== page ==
After a relatively slow month of October, the game of boxing has a November that could be one to remember. This past weekend, the world's best featherweight (and one of the best fighters in the world period), Marco Antonio Barrera put on a classy display of boxing against the still-respected Johnny Tapia.

Then, this upcoming weekend we see an interesting clash between two former jr. welterweight titlists who are still considered to be among the division's elite when Vince Phillips takes on Sharmba Mitchell. A week later, we have a featherweight title bout between Erik Morales and Paulie Ayala that should be an entertaining affair.

And then finally, we have the rematch of the pulsating blood-and-guts, back-and-forth war that was Micky Ward-Arturo Gatti.

And what's the one common thread of all these fights? Yes, they were or still are fights that every boxing fan should look forward to, but that's not what I'm talking about. Do you notice something about these matchups? Give up? Well, do you see any of the sanctioning bodies mentioned here? No. And it's not because I'm on a Max Kellerman-like crusade/rant to discredit these organizations- they can do that for themselves, thank you- but because these fights don't have any sanctioning bodies involved: period.

Imagine that, making good fights for the sake of good fights? I can't believe it, but that's what I'm seeing here. Perhaps it's a trend, most likely it's not; but it proves a few points here.

First, all these fights are being made possible with the licensing fee's of HBO or Showtime. Which means that if those two cable giants want to push for a fight- they can get it done. Except of course when it comes to Roy Jones and HBO, but that's for another column. It shows just how influential and powerful these networks really are in the current marketplace of boxing. They are not just broadcasters, but they're promoters to a large degree.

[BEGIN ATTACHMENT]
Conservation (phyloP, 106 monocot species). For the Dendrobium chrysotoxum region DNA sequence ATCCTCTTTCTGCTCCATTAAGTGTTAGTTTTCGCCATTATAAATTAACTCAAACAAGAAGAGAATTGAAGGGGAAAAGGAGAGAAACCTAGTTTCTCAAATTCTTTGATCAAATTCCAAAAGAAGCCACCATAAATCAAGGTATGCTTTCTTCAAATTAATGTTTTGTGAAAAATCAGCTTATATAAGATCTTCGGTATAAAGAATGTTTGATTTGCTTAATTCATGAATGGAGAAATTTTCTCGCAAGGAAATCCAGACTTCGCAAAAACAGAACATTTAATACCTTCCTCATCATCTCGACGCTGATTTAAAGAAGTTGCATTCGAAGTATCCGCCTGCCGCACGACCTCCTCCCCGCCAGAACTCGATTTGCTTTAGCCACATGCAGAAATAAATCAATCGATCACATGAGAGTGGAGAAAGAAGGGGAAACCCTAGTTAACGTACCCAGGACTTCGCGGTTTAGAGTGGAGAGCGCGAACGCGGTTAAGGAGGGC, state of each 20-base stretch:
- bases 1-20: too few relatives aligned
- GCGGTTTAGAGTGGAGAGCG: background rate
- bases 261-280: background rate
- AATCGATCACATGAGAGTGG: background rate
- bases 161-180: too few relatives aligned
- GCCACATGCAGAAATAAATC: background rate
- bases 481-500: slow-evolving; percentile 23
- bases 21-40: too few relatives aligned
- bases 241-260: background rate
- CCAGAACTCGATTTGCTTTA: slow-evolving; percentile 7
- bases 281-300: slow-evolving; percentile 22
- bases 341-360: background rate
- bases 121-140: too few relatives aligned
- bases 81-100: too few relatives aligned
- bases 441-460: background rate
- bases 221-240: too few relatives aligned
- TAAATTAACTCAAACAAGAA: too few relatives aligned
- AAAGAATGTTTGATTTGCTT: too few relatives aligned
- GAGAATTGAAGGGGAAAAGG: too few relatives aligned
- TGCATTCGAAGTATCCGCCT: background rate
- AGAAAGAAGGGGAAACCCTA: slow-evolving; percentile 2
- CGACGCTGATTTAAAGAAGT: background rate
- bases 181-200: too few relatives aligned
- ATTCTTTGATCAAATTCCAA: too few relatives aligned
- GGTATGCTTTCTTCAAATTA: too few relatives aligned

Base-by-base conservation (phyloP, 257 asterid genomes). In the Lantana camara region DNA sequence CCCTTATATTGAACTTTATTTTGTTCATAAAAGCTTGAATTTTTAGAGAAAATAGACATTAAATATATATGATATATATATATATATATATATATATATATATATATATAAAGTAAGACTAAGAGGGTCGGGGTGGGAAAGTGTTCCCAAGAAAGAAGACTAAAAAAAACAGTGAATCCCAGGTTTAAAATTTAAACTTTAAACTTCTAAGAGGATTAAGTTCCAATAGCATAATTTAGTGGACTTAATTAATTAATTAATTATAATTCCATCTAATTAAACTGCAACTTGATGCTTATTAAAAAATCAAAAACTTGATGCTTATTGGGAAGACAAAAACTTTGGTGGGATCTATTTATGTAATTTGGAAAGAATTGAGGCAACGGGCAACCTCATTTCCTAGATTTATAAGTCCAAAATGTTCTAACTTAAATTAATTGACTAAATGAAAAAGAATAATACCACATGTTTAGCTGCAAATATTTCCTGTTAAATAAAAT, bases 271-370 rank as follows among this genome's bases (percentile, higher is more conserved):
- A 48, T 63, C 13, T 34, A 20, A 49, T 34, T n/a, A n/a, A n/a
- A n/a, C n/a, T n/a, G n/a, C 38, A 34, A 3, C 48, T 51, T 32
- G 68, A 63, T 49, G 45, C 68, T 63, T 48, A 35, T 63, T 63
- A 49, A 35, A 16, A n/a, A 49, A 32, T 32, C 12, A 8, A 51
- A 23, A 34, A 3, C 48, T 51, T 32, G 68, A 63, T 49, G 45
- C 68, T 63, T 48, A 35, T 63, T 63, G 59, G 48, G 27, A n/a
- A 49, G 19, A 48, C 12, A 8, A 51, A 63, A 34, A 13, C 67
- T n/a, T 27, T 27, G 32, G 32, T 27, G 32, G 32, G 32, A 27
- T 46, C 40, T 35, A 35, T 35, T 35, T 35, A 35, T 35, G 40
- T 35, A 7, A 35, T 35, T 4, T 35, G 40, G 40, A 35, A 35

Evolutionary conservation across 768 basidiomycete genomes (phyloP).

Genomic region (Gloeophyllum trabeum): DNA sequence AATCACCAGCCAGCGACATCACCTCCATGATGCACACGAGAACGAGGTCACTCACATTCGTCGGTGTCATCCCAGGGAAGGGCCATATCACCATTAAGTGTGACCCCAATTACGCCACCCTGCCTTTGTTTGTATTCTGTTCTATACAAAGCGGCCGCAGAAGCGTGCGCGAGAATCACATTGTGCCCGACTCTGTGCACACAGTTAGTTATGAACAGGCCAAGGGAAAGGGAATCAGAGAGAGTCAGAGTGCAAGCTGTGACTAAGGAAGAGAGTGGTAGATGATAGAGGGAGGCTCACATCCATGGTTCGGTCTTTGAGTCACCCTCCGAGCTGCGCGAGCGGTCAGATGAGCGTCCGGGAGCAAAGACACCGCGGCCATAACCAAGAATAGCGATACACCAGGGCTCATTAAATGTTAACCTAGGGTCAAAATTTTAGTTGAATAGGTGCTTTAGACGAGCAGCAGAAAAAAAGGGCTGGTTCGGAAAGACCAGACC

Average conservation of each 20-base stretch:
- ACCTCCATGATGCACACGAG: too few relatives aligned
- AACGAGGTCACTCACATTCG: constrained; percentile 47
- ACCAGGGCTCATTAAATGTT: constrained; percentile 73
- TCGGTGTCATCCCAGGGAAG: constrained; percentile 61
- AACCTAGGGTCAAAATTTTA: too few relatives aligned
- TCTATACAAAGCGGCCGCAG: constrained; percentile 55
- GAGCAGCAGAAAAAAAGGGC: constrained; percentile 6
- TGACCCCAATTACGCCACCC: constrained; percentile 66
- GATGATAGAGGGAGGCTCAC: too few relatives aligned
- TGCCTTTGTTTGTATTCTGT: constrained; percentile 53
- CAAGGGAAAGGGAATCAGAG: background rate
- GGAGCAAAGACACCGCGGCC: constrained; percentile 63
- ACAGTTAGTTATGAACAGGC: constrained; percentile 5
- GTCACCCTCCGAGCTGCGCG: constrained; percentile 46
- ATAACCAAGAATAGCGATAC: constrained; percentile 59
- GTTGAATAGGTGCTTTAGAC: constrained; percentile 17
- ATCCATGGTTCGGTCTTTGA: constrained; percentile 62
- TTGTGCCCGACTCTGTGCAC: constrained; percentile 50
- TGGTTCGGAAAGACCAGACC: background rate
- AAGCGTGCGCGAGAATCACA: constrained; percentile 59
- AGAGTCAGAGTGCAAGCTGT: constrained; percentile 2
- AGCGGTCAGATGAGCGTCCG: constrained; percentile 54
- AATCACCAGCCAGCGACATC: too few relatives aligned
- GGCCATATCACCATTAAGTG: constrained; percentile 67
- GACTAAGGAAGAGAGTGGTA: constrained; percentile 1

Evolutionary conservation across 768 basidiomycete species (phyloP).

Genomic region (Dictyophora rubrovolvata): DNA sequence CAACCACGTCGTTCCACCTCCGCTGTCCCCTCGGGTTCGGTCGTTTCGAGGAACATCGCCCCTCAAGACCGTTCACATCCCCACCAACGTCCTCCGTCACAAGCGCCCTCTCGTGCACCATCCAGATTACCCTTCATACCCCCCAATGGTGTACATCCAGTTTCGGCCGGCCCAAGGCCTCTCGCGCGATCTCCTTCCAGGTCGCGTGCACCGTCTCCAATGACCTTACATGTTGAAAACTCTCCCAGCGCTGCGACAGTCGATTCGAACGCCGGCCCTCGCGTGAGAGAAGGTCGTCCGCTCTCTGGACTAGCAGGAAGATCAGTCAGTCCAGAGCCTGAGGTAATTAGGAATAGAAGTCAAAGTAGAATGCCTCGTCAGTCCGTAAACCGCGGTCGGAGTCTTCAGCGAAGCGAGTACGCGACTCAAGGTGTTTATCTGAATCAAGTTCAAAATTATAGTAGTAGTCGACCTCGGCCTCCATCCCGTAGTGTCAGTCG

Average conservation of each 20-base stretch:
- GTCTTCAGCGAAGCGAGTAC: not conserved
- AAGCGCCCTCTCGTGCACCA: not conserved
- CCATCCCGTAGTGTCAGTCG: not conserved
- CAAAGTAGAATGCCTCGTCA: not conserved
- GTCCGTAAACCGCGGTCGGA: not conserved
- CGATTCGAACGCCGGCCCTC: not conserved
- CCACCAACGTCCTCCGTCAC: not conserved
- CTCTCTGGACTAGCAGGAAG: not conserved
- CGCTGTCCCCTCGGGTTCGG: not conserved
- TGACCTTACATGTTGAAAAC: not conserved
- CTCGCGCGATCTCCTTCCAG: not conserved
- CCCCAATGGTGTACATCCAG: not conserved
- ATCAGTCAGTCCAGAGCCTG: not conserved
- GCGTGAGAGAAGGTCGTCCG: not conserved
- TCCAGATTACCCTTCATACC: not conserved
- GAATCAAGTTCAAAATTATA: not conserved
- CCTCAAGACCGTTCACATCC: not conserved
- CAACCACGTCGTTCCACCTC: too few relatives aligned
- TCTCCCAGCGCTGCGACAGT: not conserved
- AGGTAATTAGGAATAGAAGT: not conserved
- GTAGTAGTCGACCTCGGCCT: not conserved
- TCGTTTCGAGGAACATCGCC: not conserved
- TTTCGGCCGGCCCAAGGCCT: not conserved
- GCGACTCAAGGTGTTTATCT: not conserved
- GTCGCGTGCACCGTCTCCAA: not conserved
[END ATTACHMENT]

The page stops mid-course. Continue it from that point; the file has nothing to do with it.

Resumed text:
Think about it, aren't they the ones that approved the matchups to go on their airwaves and most importantly, supplied the money to make these fights a reality? They even play a large part in choosing the dates of the fights. Awfully similar to a promoter, isn't it?

Secondly, it shows that boxing fans want good, competitive matchups. After all, how many fans can tell you all four major titlists at featherweight? Probably not that many- but for the record, that would be Scott Harrison of the WBO, Derrik Gainer of the WBA and the WBC and IBF are currently vacated- but ask them who the top dog is at 126 pounds, the consensus would be Barrera.

Do you think the fact that the first Ward-Gatti war was just a regular 10-rounder with no title at stake took away from the action in the ring? I don't think so. And the ironic thing is that the first fight took place on the same night that Kostya Tszyu, who is currently the undisputed jr. welterweight champion, defended his belt successfully with an easy 12-round decision over Ben Tackie. Now, which fight is the one you remember? All the belts at the Gap, couldn't get your mind off of what happened between Ward and Gatti.

Third, the networks can spur change. Now, this goes back to my first point; the networks played a role in these fights happening and in the case of Barrera, who has ditched the WBO and WBC hardware, HBO has basically sponsored his quest to go title-less but with the recognition of being the divisions champ.

But unfortunately, only a handful of the game's premiere fighters fall under this umbrella. Unless you have a long term network deal with an HBO or Showtime, the title is oftentimes the only leverage you have in negotiating or making fights. Lennox Lewis has been able to juggle belts because he knows that as long as he wins, he will be considered the champion of the heavyweight division until he loses. But Winky Wright, on the flip-side, at jr. middleweight doesn't. And it's not only because Oscar De La Hoya could make that claim, but it's because even with his IBF title, it will be hard to entice 'the Golden Boy' to ever get in the ring with Wright, a crafty and tricky southpaw. And if he drops his belt, well, good luck to Winky in getting consistent work since he's a managers worse nightmare.